Here I will curate a collection of Malta’s endearing quirks, curiosities, oddities and peculiarities. Some are directly from mine and Bee’s experiences here, and some have been contributed by friends. Enjoy!
The Sudden Wall
On our way to work, Bee and I were diverted from our usual safe path by a construction team, which resulted in us making three extra road crossings in an area where cars regularly come zooming unexpectedly around corners.
On the way home, we discovered that a wall had been constructed – blocking the (public) footpath from end to end! Our first thought was that the person living there simply didn’t like people to walk past, but it turns out this is standard procedure when there is long-term construction work afoot.
The Residence Card Episode
This is something that got me very irate at the time, but now I can look back and laugh. After waiting three months (much longer than promised) and sending numerous chase emails, the glorious day finally arrived when we would receive our residence cards.
First of all, the man at Evans Building told us that “he couldn’t give her (my wife) the card”. When I asked why he half-laughed and said that it wasn’t in the file. I suggested that he take another look. The man then brought the envelope to demonstrate it was empty – and the card fell out.
Shaking off the thought that the residence card we worked so hard to get could have ended up in the day’s recycling, we took our cards and left. Once outside, we had a proper look. Mine was fine, but something didn’t seem right with Bee’s..
Nationality: COL. COL stands for Colombia, Bee is from Cambodia (KHM). They are literally as far apart as it is possible to be without going into orbit. Brilliant.
Fortunately a brief and polite email and two days later Bee was given a residence card bearing the correct nationality. Phew!
Water bottles outside houses
Thanks to Claire and Mario for this one. One of the more baffling Maltese quirks is their penchant for placing water bottles outside their houses.
Apparently this is intended to deter cats from using their front garden/porch/step as a toilet. The logic behind this is unclear, although it is said that cats dislike the reflection of the sunlight which emanates from the bottles and this puts them off.
The practice is also prevalent in parts of Japan and Spain, among other places, but is largely met with scorn by those who are uninitiated in The Prevention of Feline Defecation field.
One of the few Maltese words I have learned thus far is “Mela”. It’s a useful sentence filler word, kind of like “well..”, “now..” or “so..” in English.
Few conversations with a Maltese person go by without multiple uses of this word, even when speaking English. In fact, I have noticed it slipping into my own lexicon – it’s a pretty fun word to use.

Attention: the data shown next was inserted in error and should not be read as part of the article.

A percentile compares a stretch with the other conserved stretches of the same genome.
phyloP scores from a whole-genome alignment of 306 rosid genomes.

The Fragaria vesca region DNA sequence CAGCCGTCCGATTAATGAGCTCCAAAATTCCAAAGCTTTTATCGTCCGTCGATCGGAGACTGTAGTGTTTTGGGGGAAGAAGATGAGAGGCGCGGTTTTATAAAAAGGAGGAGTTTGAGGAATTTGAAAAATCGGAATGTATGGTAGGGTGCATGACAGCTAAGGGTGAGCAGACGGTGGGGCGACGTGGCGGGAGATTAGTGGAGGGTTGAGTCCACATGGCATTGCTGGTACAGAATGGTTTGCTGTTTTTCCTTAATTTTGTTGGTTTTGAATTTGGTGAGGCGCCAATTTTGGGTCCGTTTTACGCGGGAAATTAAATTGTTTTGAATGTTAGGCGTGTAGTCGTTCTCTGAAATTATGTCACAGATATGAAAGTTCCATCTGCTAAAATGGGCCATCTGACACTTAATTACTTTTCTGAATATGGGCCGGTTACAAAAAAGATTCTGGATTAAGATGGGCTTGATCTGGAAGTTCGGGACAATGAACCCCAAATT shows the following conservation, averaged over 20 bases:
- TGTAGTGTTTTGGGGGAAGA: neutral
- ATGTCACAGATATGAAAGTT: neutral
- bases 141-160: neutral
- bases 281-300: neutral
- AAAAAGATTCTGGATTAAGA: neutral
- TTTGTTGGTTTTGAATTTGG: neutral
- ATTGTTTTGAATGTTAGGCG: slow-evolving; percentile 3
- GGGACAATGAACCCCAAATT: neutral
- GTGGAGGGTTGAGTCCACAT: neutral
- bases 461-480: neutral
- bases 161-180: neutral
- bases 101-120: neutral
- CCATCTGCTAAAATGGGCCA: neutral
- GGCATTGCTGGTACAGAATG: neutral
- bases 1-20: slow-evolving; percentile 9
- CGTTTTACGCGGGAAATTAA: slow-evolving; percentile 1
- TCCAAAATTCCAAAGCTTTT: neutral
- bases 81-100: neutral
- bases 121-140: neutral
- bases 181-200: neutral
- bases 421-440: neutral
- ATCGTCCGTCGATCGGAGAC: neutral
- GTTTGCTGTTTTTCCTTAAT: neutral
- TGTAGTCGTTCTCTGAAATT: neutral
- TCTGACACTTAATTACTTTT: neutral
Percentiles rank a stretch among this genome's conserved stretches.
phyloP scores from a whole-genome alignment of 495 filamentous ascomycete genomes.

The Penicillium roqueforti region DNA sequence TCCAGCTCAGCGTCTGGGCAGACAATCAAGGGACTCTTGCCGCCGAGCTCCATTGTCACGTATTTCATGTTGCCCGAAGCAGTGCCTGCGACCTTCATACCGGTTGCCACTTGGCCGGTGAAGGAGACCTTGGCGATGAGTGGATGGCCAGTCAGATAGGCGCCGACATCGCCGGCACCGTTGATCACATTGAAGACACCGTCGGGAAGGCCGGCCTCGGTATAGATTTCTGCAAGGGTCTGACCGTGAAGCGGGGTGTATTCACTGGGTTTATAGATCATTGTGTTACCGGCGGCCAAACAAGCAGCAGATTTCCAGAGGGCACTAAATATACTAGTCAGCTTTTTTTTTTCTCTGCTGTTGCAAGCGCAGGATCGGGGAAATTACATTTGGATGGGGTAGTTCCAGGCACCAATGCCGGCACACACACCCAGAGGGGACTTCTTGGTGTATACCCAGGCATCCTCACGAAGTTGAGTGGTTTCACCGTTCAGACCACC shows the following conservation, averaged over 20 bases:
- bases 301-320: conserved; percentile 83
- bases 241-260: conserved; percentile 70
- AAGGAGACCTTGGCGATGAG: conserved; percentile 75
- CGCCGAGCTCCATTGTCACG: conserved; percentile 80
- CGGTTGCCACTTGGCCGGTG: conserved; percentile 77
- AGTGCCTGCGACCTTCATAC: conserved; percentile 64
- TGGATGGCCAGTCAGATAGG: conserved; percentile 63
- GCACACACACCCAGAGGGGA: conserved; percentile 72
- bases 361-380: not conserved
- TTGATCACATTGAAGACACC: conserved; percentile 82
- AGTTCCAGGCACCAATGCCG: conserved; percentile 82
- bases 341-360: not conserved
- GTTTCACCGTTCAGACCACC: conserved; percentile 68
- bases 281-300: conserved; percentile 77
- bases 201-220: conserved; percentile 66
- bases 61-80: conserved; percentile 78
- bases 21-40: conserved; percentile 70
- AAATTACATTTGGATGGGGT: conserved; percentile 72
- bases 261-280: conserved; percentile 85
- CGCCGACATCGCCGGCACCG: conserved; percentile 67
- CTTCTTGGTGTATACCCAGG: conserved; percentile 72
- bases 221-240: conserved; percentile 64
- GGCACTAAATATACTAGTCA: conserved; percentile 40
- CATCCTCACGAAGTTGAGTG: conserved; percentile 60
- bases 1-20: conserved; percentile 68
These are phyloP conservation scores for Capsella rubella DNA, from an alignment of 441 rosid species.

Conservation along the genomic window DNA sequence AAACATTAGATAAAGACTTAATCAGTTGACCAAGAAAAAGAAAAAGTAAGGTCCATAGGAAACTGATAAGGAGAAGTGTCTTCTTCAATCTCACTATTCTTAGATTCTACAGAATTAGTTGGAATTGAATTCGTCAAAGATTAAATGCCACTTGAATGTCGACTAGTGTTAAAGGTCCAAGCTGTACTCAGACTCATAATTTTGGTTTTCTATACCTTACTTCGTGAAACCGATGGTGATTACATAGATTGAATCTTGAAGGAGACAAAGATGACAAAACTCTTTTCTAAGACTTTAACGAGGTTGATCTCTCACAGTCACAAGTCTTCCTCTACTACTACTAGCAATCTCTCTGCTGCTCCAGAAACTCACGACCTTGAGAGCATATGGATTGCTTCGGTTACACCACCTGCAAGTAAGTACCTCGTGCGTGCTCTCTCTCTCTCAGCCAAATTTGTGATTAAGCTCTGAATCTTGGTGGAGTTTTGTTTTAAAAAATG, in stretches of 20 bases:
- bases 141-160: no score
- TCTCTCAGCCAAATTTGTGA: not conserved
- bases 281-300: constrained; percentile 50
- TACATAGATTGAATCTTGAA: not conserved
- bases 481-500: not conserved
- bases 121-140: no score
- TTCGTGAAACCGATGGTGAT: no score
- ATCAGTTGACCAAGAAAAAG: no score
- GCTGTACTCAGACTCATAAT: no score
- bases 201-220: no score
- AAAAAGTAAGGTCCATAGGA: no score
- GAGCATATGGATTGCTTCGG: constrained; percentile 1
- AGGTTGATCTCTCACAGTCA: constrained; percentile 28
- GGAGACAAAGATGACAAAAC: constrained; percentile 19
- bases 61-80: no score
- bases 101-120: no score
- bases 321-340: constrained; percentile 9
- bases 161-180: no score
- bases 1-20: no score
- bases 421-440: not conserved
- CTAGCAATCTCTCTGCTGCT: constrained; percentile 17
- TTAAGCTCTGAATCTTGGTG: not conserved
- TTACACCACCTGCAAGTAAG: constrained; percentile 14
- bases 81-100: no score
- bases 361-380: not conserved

If you don’t get the above reference, I strongly advise you to watch the classic 1994 Jim Carrey film The Mask – or at the very least, this clip.
Thanks to Samantha for this contribution. When there is a traffic jam in Malta, it is customary for each car in the queue to take turns sounding their horn, with the final car often holding the note for at least 10 seconds.
Living next to an often-jammed one way street, Bee and I enjoy this background noise regularly in the mornings. In fact, Bee was told by a Maltese colleague that many cars do this when they see the oil lorry outside, to prompt people in the area to look outside and see that it is there.
Whatever the reason, they make highly effective alarm clocks – so much so that I wish I had one of the Mask’s ‘squeeze me gently’ horns under my pillow to respond with!
Excellent contribution from Lauren here.Here we have a photo of an outdoor cat refuge type thing where people are encouraged to leave stuff for the cats.
Malta is home to a great many stray cats, which are often looked after and fed by multiple locals. It is a common sight to see large congregations of cats around a lump of chicken left by a feline-friendly Maltese person.
Here’s your change.. Psych!
Good point out from Harriet – when you are given change in a Maltese shop, it is very rare that the money is handed directly to you. The shopkeepers seem to prefer simply dropping it (often literally) on the counter for you to pick up.
This is a classic example of something that people from elsewhere might find rude, but it’s normal here so we just roll with it!
This one from Cheryl – referring to the mad rush to be first on the bus when it eventually arrives, even at the expense of people who were waiting before you.
The buses do get extraordinarily crowded at peak times on popular routes, so there is definitely an element of ‘every man for himself’ when it comes to this!
Natasha also contributed a bus related anecdote – her bus driver stopped in the middle of a narrow one-way street to have a chat with a pedestrian friend of his! Not only that, but Carrie’s bus driver stopped off mid-journey to make a bet and Vito’s took the bus off route in order to relieve himself behind a bush!
Speaking of buses, nothing can quite prepare you for the disappointment you feel after waiting 30 minutes for a bus that should arrive every 10, only to see it is jammed full as the driver zooms on by…
Whether they are being used to complement a street procession in honour of one of the many Maltese festivals, ward off evil spirits, or just because they like loud noises – it seems like you are never far away from the gunshot-like sounds of daytime fireworks here in Malta.
Cherry tomatoes are one of Bee’s favourites.
You encounter a lot of people selling fresh fruit and vegetables from the backs of trucks here. Sometimes when you buy from them, you get more than you bargained for. If you ask for 200g of potatoes, you will often be given quite a lot more! In these situations the seller is invariably miffed when you call them out on it and ask to put some back.
That’s all I’ve got for now, leave a comment if you can think of more!